Loans from an intermediate credit bank and the Farm Board make it possible for this association to advance cash to farmers on their crop, hold the soybeans in warehouses in various parts of Illinois, and market them more orderly.

REGIONAL HONEY COOPERATIVES Beekeepers of the Northwest have taken advantage of the agricultural marketing act. In 1929 the Farm Board made a commodity loan to the Mountain States Honey Producers Association (Inc.), at Boise, Idaho. The board's loan was in addition to the money which had been borrowed by the association from the Federal Intermediate Credit Bank, Spokane, Wash.

The Mountain States organization is a regional association engaged in the marketing of extracted and comb honey. Its organization was completed on February 24, 1927, and in October, 1930, it had a membership of 547 beekeepers located in the territory, extending over 11 States from Wisconsin to eastern Washington and Oregon. The association handled approximately 4,000,000 pounds of extracted honey produced in 1929,

Bekal marketoiuntain Board's loans

Free copies of the publications listed immediately below may be
obtained by writing to the Director of Information, Federal Farm
Board, Washington, D. C.

Circular No. 1. Federal Farm Board, Questions and Answers.
Circular No. 2. Grow Less—Get More.
Bulletin No. 1. Fruits and Vegetables, Guide for Setting up Local

Cooperative Marketing Associations.
Bulletin No. 2. Practical Experiences in Feeding Wheat.
Agricultural Marketing Act.
Capper-Volstead Act.

Cooperative Marketing Act. Copies of the following publications, issued by the United States Department of Agriculture, may be obtained from the Superintendent of Documents, Government Printing Office, Washington, D. C., at the prices indicated. Important: Order by name and number.

CIRCULAR 16. Some Economic Aspects of Marketing of Milk and Cream in New England.

20 cents. 86. A Business Analysis of the Producers Live Stock Commission Association

of National Stock Yards, Ill. 10 cents 94. Farmers' Cooperative Associations in the United States, 1929. 15 cents. 100. Business Analysis of the Tobacco Growers Cooperative Association. 25 cents.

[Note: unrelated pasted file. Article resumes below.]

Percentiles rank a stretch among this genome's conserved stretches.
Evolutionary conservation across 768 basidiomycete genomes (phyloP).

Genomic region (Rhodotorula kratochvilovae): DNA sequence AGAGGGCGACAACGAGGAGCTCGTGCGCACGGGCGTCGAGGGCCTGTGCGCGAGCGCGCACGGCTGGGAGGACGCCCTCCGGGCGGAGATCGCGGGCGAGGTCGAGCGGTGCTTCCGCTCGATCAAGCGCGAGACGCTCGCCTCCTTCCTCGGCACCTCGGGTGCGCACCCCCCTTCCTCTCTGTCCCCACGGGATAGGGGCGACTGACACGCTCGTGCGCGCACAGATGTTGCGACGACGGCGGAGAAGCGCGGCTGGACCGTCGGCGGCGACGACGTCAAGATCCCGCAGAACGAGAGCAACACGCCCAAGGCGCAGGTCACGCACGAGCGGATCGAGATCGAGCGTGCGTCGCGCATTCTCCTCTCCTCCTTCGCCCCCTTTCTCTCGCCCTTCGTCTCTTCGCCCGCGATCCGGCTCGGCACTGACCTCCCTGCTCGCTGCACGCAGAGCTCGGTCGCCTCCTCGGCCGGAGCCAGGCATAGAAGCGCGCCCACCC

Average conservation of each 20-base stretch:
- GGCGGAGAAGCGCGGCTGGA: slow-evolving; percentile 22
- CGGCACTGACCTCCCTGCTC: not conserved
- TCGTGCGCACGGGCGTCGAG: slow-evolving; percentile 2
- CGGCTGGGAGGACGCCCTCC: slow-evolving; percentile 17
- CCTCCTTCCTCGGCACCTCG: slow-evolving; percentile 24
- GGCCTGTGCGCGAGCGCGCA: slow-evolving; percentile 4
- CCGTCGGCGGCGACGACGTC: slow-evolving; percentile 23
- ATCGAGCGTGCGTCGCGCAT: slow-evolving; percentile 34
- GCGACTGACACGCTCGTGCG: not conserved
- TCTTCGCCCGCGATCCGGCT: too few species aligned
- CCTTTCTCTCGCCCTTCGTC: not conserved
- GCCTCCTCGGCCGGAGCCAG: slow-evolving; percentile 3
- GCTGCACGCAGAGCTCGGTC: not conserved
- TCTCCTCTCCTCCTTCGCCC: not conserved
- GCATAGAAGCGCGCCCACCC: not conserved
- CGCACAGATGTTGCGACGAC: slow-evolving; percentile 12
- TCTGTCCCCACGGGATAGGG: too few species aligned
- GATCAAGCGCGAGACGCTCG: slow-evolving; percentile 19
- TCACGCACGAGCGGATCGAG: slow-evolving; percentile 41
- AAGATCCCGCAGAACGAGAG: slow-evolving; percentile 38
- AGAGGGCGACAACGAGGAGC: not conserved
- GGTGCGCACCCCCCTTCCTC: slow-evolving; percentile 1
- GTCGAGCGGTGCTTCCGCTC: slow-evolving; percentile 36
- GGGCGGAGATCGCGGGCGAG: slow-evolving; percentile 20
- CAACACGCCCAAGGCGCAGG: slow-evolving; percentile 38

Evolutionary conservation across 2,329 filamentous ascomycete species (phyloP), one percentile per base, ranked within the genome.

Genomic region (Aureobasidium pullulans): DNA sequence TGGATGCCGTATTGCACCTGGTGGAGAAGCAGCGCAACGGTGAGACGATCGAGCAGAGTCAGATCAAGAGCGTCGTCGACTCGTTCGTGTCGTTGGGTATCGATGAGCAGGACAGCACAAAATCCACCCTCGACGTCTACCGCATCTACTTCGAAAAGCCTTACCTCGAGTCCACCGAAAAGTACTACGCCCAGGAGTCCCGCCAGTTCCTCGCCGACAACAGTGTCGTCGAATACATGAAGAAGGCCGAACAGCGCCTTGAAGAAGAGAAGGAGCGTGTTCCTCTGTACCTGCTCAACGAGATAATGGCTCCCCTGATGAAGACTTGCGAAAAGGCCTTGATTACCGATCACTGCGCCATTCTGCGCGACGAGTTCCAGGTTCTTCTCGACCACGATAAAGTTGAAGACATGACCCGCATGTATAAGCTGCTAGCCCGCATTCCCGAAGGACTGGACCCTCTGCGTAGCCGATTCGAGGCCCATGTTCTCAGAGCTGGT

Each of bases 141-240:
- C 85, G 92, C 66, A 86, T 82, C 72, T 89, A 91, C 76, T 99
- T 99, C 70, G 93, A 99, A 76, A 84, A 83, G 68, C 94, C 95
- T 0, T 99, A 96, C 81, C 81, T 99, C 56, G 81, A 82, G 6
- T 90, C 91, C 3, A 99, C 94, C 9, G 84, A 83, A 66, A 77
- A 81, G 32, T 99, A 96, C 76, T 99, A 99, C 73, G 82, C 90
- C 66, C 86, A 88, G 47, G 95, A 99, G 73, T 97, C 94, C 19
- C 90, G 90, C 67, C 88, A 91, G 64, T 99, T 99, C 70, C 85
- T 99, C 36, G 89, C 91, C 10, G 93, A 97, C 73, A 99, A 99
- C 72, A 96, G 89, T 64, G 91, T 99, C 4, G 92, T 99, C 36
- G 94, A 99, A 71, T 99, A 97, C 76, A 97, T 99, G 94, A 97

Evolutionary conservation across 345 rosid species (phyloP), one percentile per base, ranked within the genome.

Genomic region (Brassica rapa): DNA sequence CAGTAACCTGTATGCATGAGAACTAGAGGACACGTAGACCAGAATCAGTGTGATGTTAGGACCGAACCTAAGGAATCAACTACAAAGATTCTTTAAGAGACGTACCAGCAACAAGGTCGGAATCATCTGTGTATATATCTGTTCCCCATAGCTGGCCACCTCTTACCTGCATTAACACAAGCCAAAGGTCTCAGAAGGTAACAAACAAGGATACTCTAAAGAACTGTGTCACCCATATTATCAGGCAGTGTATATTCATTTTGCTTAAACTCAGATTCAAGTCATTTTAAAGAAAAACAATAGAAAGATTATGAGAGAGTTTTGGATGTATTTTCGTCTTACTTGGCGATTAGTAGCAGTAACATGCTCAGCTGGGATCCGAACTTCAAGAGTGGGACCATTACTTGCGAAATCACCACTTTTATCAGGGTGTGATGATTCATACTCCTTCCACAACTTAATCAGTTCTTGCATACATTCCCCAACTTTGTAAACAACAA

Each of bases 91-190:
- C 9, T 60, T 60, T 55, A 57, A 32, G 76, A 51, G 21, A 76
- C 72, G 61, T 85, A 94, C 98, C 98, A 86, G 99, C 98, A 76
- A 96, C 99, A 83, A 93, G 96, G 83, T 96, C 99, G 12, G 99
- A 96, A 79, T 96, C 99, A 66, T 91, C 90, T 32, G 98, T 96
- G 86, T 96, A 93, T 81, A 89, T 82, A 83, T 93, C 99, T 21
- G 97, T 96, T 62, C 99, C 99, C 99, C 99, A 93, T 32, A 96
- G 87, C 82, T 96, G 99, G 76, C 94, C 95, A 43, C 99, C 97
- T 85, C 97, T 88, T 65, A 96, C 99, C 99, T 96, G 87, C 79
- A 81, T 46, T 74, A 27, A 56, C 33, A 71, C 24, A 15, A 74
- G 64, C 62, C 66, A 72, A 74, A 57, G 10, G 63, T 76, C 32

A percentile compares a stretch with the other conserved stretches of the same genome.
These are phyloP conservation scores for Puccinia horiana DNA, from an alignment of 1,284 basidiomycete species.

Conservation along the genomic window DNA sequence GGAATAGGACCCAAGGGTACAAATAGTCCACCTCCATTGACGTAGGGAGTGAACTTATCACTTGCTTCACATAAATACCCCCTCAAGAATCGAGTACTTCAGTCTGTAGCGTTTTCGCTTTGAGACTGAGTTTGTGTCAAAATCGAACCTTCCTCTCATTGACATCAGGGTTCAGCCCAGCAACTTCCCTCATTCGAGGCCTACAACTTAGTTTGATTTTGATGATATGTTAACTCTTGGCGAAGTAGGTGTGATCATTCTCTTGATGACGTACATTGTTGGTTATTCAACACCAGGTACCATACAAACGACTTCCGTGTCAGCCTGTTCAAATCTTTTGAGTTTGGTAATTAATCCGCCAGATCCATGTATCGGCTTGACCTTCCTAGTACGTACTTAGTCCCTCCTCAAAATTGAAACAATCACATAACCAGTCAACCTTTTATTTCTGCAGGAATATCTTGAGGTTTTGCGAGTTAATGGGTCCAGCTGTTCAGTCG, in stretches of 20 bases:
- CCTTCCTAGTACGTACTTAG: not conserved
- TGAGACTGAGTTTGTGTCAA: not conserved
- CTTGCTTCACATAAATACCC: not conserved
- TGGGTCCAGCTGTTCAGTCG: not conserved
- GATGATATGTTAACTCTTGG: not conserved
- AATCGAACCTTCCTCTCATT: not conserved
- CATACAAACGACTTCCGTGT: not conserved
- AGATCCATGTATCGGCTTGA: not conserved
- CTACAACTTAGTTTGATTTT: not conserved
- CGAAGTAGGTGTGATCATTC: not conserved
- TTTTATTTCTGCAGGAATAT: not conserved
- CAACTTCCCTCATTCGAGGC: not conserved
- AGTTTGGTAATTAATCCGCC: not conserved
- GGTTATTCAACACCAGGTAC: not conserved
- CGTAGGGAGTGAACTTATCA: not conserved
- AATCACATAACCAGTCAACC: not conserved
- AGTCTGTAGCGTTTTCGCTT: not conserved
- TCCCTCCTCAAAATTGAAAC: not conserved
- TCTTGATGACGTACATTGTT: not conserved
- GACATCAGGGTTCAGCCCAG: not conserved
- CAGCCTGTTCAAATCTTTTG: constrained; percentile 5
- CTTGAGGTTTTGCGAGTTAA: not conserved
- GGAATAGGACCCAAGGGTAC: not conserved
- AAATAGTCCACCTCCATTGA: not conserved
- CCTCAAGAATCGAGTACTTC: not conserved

DEPARTMENT CIRCULAR 397. Farmers' Cooperative Business Study, The Staple Cotton Cooperative

Association. 10 cents. 403, Business Set-up of a Cooperative Marketing Association. 5 cents. 416. Demand, Marketing, and Production of Oregon and Washington Prunes. 10 cents.

DEPARTMENT BULLETIN 1106. Legal Phases of Cooperative Associations. 20 cents. 1237. Organization and Development of a Cooperative Citrus-Fruit Marketing

Agency. 10 cents. 1261. Operating Methods and Expense of Cooperative Citrus-Fruit Marketing

Agencies. 5 cents. 1392. Cooperative Marketing of Cotton. 10 cents. 1414. Management Problems of Cooperative Associations Marketing Fruits and Vegetables. 10 cents.

FARMERS' BULLETIN 1144. Cooperative Marketing. 5 cents. 1502. Cooperative Livestock Shipping Associations. 5 cents.

TECHNICAL BU'LLETIN 13. Practices and Costs of Cotton-Gin Operations in North Central Texas,

1924–25. 15 cents. 57. Cooperative Marketing of Live Stock in the United States by Terminal

Associations. 25 cents. 63. Cooperative Marketing of Grain in Western Canada. 20 cents. 124. Some Factors Affecting the Marketing of Wool in Australia, New Zealand,

the Union of South Africa, England, and France, 25 cents.

MISCELLANEOUS PUBLICATION 14. Pooling as Practiced by Cooperative Marketing Associations. 5 cents.